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Here are some views.

An advisor posed his concerns.

A reply follows.


“Well, this is a problem that has puzzled many of us over the years and as the aging group of sales folks keeps getting older the question becomes more difficult for many of us to answer.

From my point of view I guess the mistake we may make is over estimating the value that we place on our business OR the fact that the person looking to take us out doesn’t appreciate the value of what they are getting.

I hear the numbers of 1, 2 or 3 times renewals or trailers talked about a lot and for that kind of money I almost feel I would rather let the business run off the books then give it away.

Assume I would be making $100K a year. If I would get the maximum amount of 3X that is 300K, all of which may be taxable in the year I receive it. Of course, there may be some ways to minimize that such as having a corporation receive the money but I am no tax lawyer or account so I would leave that to them. To me I am just not seeing the value in that proposition and that is why I am suggesting that it might be more financially rewarding to just let the business run off the books.

Perhaps nobody would admit they might do that but it is something I think a lot of us think about.

Of course, assuming we are insurable we could get some associates to take some life insurance out on us for far more than that and when we die, the reward would be paid out. But who might want to wait for that day. My mother will be 101 this year. Will my wife have to wait that long to receive the money? I am sure she hopes not:)!!!!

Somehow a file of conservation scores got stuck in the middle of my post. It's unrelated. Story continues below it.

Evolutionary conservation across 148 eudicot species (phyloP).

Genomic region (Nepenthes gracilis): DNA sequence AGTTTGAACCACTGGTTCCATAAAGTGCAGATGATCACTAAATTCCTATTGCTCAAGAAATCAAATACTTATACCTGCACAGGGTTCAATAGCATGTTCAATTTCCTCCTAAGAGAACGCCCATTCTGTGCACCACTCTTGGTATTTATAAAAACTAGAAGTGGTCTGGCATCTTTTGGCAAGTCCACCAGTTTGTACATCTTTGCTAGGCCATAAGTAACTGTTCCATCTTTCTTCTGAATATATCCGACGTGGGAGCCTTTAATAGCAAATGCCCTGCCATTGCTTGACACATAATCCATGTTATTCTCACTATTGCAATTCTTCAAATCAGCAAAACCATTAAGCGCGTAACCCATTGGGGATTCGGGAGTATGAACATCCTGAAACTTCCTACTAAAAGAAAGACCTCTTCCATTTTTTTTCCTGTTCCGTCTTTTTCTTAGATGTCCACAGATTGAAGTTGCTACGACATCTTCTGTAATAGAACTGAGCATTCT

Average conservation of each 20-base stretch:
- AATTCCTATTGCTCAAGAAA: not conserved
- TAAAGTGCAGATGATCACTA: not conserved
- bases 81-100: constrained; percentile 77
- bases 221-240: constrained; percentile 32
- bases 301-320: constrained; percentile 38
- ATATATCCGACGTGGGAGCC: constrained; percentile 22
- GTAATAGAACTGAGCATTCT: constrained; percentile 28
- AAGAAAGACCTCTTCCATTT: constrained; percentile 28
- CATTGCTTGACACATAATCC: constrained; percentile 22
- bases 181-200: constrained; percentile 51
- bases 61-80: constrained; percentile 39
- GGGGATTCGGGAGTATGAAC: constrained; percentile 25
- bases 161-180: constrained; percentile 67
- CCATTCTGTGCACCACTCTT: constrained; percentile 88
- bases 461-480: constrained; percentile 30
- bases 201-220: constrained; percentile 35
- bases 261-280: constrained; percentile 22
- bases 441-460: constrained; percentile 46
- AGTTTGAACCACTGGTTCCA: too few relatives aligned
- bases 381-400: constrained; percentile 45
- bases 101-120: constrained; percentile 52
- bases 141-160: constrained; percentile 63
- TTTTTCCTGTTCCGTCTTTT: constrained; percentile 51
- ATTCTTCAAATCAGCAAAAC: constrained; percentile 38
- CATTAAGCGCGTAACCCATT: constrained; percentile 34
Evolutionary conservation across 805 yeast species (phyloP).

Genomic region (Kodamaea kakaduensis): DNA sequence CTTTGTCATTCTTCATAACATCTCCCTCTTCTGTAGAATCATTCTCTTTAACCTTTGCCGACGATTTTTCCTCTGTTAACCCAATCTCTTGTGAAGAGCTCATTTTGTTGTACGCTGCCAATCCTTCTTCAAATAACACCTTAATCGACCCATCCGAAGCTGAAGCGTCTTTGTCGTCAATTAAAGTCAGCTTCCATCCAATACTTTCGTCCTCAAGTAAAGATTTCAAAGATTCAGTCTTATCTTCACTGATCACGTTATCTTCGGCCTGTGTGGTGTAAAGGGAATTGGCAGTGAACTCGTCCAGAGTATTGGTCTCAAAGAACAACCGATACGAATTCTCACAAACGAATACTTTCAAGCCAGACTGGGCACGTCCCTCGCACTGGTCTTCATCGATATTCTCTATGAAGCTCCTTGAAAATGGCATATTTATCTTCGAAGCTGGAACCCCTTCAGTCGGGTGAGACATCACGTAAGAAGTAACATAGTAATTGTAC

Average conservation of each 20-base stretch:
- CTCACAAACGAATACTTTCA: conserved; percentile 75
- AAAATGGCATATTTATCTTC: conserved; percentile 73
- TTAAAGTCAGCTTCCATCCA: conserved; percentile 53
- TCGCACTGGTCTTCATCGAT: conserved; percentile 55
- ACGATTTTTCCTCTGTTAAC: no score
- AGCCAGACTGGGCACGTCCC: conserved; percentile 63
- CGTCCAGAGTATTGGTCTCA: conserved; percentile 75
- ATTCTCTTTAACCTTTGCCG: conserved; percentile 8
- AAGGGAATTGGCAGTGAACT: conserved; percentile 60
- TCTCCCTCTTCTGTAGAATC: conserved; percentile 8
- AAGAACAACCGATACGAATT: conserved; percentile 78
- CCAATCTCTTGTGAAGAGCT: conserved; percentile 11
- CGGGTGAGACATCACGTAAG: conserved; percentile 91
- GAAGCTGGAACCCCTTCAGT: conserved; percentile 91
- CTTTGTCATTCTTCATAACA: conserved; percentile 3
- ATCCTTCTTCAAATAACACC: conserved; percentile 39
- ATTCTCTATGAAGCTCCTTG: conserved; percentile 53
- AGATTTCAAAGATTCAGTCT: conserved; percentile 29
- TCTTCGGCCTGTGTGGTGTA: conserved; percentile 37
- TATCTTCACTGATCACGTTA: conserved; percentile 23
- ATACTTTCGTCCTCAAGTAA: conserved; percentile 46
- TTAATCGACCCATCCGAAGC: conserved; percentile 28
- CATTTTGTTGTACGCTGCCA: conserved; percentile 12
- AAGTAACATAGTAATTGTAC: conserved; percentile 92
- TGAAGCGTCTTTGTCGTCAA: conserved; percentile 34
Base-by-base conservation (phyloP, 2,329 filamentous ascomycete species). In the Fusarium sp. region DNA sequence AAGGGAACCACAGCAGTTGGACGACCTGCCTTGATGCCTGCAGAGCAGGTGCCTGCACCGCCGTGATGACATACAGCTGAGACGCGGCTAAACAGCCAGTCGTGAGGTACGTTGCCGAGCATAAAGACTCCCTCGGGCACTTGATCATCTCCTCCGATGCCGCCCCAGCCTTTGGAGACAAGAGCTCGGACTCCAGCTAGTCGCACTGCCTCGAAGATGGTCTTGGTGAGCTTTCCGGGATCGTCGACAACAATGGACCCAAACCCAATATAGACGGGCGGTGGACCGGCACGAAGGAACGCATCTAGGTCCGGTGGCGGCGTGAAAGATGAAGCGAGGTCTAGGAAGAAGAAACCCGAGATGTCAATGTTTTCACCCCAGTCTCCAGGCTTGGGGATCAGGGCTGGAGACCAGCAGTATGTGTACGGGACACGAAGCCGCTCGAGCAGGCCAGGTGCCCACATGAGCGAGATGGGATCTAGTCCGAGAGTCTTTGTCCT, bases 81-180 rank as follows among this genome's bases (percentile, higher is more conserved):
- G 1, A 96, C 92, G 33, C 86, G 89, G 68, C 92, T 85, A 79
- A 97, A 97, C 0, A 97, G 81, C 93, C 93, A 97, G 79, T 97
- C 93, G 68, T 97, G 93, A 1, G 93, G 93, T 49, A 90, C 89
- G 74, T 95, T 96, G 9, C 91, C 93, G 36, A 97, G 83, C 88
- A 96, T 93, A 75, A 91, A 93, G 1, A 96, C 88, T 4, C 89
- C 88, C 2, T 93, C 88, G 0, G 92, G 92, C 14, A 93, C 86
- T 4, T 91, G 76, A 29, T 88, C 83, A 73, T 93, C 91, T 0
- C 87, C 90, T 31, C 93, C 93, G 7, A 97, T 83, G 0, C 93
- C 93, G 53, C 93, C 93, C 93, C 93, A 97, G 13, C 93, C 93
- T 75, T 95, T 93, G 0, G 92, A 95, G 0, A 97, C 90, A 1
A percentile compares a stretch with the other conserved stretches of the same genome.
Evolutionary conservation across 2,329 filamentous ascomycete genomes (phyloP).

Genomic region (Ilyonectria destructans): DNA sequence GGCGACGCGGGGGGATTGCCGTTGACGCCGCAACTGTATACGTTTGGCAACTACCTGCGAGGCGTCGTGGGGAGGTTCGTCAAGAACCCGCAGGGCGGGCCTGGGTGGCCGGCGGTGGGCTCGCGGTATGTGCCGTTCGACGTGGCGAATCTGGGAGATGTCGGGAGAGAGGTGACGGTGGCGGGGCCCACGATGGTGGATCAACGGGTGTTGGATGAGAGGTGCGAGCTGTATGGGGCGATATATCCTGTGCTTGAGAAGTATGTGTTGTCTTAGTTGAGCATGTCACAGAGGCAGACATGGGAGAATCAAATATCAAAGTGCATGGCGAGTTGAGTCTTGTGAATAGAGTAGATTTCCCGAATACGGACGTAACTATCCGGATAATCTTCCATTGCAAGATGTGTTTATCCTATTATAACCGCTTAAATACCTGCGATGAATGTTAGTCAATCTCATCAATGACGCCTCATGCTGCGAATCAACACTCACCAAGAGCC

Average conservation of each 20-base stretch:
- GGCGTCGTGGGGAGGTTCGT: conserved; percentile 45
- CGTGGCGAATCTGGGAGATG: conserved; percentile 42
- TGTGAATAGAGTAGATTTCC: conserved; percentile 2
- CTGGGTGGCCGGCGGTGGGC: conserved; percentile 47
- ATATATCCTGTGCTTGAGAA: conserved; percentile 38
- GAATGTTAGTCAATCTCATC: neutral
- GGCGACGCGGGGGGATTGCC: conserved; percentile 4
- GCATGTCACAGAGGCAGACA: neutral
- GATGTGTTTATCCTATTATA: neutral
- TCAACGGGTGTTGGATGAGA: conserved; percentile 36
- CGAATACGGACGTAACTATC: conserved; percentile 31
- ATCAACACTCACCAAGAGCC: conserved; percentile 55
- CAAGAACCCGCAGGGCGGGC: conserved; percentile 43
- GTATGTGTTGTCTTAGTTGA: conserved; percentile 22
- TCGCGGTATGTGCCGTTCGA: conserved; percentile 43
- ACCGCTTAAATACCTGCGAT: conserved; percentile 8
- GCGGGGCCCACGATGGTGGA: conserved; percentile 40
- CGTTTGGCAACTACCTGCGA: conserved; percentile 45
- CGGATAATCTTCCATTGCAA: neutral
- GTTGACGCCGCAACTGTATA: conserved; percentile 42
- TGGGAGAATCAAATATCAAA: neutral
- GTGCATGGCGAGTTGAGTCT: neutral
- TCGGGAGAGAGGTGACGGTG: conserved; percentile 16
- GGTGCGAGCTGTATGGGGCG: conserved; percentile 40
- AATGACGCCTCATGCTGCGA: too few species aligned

In any event, I would also be happy for some advice.

Even some of my clients who have been with me for over 30 years as asking when I am planning to pack it in, but as in my father’s case; he died with his boots on. He worked despite his illness until a month before he passed away.

If he can do it, why can’t I?

Looking forward to some interesting chat around this subject.”

Here is one advisor’s views. 
“Thank you for your very thoughtfully presented views which I share.

Here are 2 of my own for your consideration.

Firstly, how do you invite a young life insurance agent/advisor into a business for 30 – 40 years that cannot be sold for more than 1 to 3 times revenue. It takes $2,000,000 to generate $1,000,000 of income – $300,000 is absurd.

Secondly, our business is premised on trust relationships. Your longtime clients have a very personal bond with you. That bond is not simply transferable to a new successor at any price. It must be earned – over time.

In our family a young family member was groomed for succession over a 34 year period.

Our responsibility in our financial advisory role with our clients is fiduciary in nature – in my opinion.

The regulatory bodies in Canada and the US are moving in that direction.

The disconnect is that we are in a highly transactional industry controlled by ‘manufacturers’ of products. That applies to the entire spectrum of financial services – not simply the life sector.

The Enrons, Wall Street and others have highlighted the urgency of Raising The Bar from commodity sales to professional practice.

It will take time for this cultural shift to mature.

In our family’s case the senior member of our family died with his ‘boots on’ at age 92.

I have never seen this business model as professionally effective.

I hope these thoughts and views are helpful”.

Dan Zwicker

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